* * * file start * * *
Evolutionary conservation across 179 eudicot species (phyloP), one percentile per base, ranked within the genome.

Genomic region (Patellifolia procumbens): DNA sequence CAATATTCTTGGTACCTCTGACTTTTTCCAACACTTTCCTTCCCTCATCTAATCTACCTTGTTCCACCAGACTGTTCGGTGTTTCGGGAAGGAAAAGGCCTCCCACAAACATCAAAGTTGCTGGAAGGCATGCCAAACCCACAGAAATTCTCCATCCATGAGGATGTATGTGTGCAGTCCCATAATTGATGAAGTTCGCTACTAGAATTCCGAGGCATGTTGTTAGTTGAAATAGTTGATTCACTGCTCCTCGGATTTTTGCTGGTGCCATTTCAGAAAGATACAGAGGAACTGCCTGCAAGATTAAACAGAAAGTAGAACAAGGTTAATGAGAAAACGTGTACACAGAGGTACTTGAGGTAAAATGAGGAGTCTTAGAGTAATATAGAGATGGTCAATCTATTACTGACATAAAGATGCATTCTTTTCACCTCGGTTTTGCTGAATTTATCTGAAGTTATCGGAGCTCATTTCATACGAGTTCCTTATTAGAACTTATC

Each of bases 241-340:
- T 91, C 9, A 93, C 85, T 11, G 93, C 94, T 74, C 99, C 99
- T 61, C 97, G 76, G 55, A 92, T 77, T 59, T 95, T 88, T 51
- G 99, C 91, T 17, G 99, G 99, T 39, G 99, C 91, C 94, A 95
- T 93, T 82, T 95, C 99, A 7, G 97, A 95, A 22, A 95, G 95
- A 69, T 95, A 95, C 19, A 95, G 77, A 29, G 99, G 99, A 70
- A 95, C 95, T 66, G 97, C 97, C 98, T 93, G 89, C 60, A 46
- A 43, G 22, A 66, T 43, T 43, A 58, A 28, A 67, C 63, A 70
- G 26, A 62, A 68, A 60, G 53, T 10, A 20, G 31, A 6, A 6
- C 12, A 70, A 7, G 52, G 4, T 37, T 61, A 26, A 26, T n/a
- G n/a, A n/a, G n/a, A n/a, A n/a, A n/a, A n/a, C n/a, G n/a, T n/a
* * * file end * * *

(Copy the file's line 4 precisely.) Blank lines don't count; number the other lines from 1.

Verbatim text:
- T 91, C 9, A 93, C 85, T 11, G 93, C 94, T 74, C 99, C 99